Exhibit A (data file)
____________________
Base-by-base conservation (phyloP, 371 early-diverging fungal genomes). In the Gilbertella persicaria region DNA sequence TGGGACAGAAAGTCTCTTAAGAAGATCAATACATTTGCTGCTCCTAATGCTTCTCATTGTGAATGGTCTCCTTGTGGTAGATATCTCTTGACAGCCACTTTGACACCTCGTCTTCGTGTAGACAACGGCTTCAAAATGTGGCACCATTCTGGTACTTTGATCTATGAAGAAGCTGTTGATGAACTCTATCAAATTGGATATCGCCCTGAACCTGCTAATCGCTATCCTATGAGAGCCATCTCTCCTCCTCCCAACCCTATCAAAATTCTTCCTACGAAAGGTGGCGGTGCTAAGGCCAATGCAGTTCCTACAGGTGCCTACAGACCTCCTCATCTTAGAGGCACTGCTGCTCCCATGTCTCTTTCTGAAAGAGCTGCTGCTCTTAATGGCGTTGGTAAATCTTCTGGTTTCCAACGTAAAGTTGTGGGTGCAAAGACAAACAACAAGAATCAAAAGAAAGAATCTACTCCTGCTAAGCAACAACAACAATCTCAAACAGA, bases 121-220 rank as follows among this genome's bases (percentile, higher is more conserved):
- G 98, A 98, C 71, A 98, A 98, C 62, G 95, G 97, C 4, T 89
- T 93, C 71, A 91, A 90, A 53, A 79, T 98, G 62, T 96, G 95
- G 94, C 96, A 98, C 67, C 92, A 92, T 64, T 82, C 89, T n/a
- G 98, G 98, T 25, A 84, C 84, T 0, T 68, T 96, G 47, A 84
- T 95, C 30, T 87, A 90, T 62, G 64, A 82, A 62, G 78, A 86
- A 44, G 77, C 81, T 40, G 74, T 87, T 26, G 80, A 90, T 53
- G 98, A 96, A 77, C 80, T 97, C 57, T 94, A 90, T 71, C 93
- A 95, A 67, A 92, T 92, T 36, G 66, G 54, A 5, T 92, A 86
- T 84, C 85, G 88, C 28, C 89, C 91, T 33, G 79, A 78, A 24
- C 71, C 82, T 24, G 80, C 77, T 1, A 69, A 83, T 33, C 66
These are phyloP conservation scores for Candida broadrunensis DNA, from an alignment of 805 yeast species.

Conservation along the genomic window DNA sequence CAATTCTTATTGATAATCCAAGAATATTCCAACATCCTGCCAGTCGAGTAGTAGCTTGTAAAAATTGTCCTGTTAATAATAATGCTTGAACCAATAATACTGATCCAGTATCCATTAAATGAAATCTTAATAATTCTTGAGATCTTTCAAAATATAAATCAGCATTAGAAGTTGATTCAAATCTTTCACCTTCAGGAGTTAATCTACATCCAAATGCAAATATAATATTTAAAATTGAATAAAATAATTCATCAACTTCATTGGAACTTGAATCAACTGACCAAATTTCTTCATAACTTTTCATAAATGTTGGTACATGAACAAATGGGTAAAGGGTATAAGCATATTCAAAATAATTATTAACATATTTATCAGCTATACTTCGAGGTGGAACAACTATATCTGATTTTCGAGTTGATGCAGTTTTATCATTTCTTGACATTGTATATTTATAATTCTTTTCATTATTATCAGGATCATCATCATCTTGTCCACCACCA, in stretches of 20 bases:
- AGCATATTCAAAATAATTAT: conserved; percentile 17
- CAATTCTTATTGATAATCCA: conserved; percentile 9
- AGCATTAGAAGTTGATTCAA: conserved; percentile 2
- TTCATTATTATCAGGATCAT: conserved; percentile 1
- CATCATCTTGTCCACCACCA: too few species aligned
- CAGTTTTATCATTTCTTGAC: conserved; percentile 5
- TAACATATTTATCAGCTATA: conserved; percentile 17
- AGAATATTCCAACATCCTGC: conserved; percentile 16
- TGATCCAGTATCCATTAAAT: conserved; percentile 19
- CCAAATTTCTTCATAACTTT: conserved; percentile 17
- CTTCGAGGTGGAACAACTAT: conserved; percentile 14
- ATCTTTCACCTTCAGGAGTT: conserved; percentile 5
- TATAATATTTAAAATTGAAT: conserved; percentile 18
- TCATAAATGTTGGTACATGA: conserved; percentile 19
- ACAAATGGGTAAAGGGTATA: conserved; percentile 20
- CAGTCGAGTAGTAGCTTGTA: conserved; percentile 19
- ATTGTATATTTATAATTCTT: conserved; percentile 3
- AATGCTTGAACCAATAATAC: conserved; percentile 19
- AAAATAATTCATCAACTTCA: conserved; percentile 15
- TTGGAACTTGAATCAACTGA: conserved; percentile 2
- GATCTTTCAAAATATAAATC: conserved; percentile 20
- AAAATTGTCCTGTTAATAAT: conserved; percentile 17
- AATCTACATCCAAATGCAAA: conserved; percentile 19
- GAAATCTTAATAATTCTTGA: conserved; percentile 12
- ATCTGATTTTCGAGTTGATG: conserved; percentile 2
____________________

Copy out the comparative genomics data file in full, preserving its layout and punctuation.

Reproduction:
Base-by-base conservation (phyloP, 371 early-diverging fungal genomes). In the Gilbertella persicaria region DNA sequence TGGGACAGAAAGTCTCTTAAGAAGATCAATACATTTGCTGCTCCTAATGCTTCTCATTGTGAATGGTCTCCTTGTGGTAGATATCTCTTGACAGCCACTTTGACACCTCGTCTTCGTGTAGACAACGGCTTCAAAATGTGGCACCATTCTGGTACTTTGATCTATGAAGAAGCTGTTGATGAACTCTATCAAATTGGATATCGCCCTGAACCTGCTAATCGCTATCCTATGAGAGCCATCTCTCCTCCTCCCAACCCTATCAAAATTCTTCCTACGAAAGGTGGCGGTGCTAAGGCCAATGCAGTTCCTACAGGTGCCTACAGACCTCCTCATCTTAGAGGCACTGCTGCTCCCATGTCTCTTTCTGAAAGAGCTGCTGCTCTTAATGGCGTTGGTAAATCTTCTGGTTTCCAACGTAAAGTTGTGGGTGCAAAGACAAACAACAAGAATCAAAAGAAAGAATCTACTCCTGCTAAGCAACAACAACAATCTCAAACAGA, bases 121-220 rank as follows among this genome's bases (percentile, higher is more conserved):
- G 98, A 98, C 71, A 98, A 98, C 62, G 95, G 97, C 4, T 89
- T 93, C 71, A 91, A 90, A 53, A 79, T 98, G 62, T 96, G 95
- G 94, C 96, A 98, C 67, C 92, A 92, T 64, T 82, C 89, T n/a
- G 98, G 98, T 25, A 84, C 84, T 0, T 68, T 96, G 47, A 84
- T 95, C 30, T 87, A 90, T 62, G 64, A 82, A 62, G 78, A 86
- A 44, G 77, C 81, T 40, G 74, T 87, T 26, G 80, A 90, T 53
- G 98, A 96, A 77, C 80, T 97, C 57, T 94, A 90, T 71, C 93
- A 95, A 67, A 92, T 92, T 36, G 66, G 54, A 5, T 92, A 86
- T 84, C 85, G 88, C 28, C 89, C 91, T 33, G 79, A 78, A 24
- C 71, C 82, T 24, G 80, C 77, T 1, A 69, A 83, T 33, C 66
These are phyloP conservation scores for Candida broadrunensis DNA, from an alignment of 805 yeast species.

Conservation along the genomic window DNA sequence CAATTCTTATTGATAATCCAAGAATATTCCAACATCCTGCCAGTCGAGTAGTAGCTTGTAAAAATTGTCCTGTTAATAATAATGCTTGAACCAATAATACTGATCCAGTATCCATTAAATGAAATCTTAATAATTCTTGAGATCTTTCAAAATATAAATCAGCATTAGAAGTTGATTCAAATCTTTCACCTTCAGGAGTTAATCTACATCCAAATGCAAATATAATATTTAAAATTGAATAAAATAATTCATCAACTTCATTGGAACTTGAATCAACTGACCAAATTTCTTCATAACTTTTCATAAATGTTGGTACATGAACAAATGGGTAAAGGGTATAAGCATATTCAAAATAATTATTAACATATTTATCAGCTATACTTCGAGGTGGAACAACTATATCTGATTTTCGAGTTGATGCAGTTTTATCATTTCTTGACATTGTATATTTATAATTCTTTTCATTATTATCAGGATCATCATCATCTTGTCCACCACCA, in stretches of 20 bases:
- AGCATATTCAAAATAATTAT: conserved; percentile 17
- CAATTCTTATTGATAATCCA: conserved; percentile 9
- AGCATTAGAAGTTGATTCAA: conserved; percentile 2
- TTCATTATTATCAGGATCAT: conserved; percentile 1
- CATCATCTTGTCCACCACCA: too few species aligned
- CAGTTTTATCATTTCTTGAC: conserved; percentile 5
- TAACATATTTATCAGCTATA: conserved; percentile 17
- AGAATATTCCAACATCCTGC: conserved; percentile 16
- TGATCCAGTATCCATTAAAT: conserved; percentile 19
- CCAAATTTCTTCATAACTTT: conserved; percentile 17
- CTTCGAGGTGGAACAACTAT: conserved; percentile 14
- ATCTTTCACCTTCAGGAGTT: conserved; percentile 5
- TATAATATTTAAAATTGAAT: conserved; percentile 18
- TCATAAATGTTGGTACATGA: conserved; percentile 19
- ACAAATGGGTAAAGGGTATA: conserved; percentile 20
- CAGTCGAGTAGTAGCTTGTA: conserved; percentile 19
- ATTGTATATTTATAATTCTT: conserved; percentile 3
- AATGCTTGAACCAATAATAC: conserved; percentile 19
- AAAATAATTCATCAACTTCA: conserved; percentile 15
- TTGGAACTTGAATCAACTGA: conserved; percentile 2
- GATCTTTCAAAATATAAATC: conserved; percentile 20
- AAAATTGTCCTGTTAATAAT: conserved; percentile 17
- AATCTACATCCAAATGCAAA: conserved; percentile 19
- GAAATCTTAATAATTCTTGA: conserved; percentile 12
- ATCTGATTTTCGAGTTGATG: conserved; percentile 2